The grounds include a steel bell suspended from an approximately four-metre-high (13 ft) steel frame in the southern corner, a stone memorial in the centre of a circular drive to the north east, and several mature fig trees. The site also contains newer school buildings which link to the church via a walkway abutting the western vestry entrance.[1]

St Patricks is a fine intact stone church, containing well-crafted stained glass windows and carved elements in timber, Oamaru stone and marble.[1]

Heritage listingEdit

St Patricks Church was listed on the Queensland Heritage Register on 21 October 1992 having satisfied the following criteria.[1]

The place is important in demonstrating the evolution or pattern of Queensland's history.

St Patrick's Church is important in demonstrating the pattern of Queensland's history, being evidence of the consolidation of the Catholic church in Queensland in the last quarter of the 19th century. It is one of a group of substantial churches built in Fortitude Valley in the 1870s and 1880s, reflecting the residential growth of the Valley and adjacent suburbs in the last quarter of the 19th century.[1]

The place is important in demonstrating the principal characteristics of a particular class of cultural places.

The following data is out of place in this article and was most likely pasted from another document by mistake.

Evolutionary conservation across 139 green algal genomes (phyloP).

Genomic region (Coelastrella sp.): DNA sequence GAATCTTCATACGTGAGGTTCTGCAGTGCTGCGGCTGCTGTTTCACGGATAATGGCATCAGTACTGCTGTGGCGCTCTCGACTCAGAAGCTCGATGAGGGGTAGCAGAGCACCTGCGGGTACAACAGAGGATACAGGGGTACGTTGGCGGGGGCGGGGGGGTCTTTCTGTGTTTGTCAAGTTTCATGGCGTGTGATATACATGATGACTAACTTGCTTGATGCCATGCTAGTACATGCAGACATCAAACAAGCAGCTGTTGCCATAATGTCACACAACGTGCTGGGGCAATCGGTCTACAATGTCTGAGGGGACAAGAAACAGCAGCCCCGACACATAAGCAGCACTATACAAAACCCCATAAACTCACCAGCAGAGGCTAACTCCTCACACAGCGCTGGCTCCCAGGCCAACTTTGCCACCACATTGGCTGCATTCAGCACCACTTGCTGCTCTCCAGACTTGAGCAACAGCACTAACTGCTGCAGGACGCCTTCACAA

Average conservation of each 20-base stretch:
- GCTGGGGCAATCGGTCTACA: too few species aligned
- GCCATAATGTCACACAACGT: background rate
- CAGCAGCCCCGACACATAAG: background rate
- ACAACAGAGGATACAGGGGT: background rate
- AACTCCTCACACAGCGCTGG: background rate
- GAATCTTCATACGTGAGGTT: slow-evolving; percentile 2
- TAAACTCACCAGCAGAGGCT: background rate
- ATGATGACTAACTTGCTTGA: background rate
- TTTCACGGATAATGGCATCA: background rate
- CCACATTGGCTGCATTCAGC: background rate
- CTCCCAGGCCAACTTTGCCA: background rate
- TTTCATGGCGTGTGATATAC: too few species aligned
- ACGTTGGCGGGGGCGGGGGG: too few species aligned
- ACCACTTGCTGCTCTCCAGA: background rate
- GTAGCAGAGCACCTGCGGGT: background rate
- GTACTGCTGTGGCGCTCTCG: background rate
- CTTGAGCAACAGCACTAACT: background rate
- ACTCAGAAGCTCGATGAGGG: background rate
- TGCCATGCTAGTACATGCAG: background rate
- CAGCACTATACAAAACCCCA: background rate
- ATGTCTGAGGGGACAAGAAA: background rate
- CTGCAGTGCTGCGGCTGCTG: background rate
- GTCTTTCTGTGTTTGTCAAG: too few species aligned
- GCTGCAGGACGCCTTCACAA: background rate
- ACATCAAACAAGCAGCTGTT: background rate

St Patrick's Church is important in demonstrating the principal characteristics of a late 19th century, Gothic-style stone church in Brisbane.[1]

The place is important because of its aesthetic significance.

The building is important in demonstrating aesthetic characteristics which are valued by the community, namely the monumental and finely detailed quality of the exterior, the impressive spatial quality of its generous and finely detailed interior. Also of significance is the rich aesthetic quality of its crafted elements, in particular, the stained glass windows, the timber carvings to the organ loft balustrade, music stand, and to the pipe organ, the Oamaru stone altar, the marble altars and altar enclosure, and church furniture including the cedar pews, baptismal font and holy water stand.[1]

The place has a strong or special association with a particular community or cultural group for social, cultural or spiritual reasons.

St Patrick's Church is significant as the focus of Catholic worship in Fortitude Valley for over a century, the building has a strong association with the local Catholic community, and in particular with the Irish Catholic community.[1]

The place has a special association with the life or work of a particular person, group or organisation of importance in Queensland's history.

The building has a special association with the work of the Catholic Church in Brisbane and the ecclesiastical work of architect and sculptor Andrea Stombuco.[1]

ReferencesEdit

  1. ^ a b c d e f g h i j k l m n o p q r s t u v w "St Patricks Church (entry 600210)". Queensland Heritage Register. Queensland Heritage Council. Retrieved 1 August 2014.

AttributionEdit

  This Wikipedia article was originally based on "The Queensland heritage register" published by the State of Queensland under CC-BY 3.0 AU licence (accessed on 7 July 2014, archived on 8 October 2014). The geo-coordinates were originally computed from the "Queensland heritage register boundaries" published by the State of Queensland under CC-BY 3.0 AU licence (accessed on 5 September 2014, archived on 15 October 2014).

External linksEdit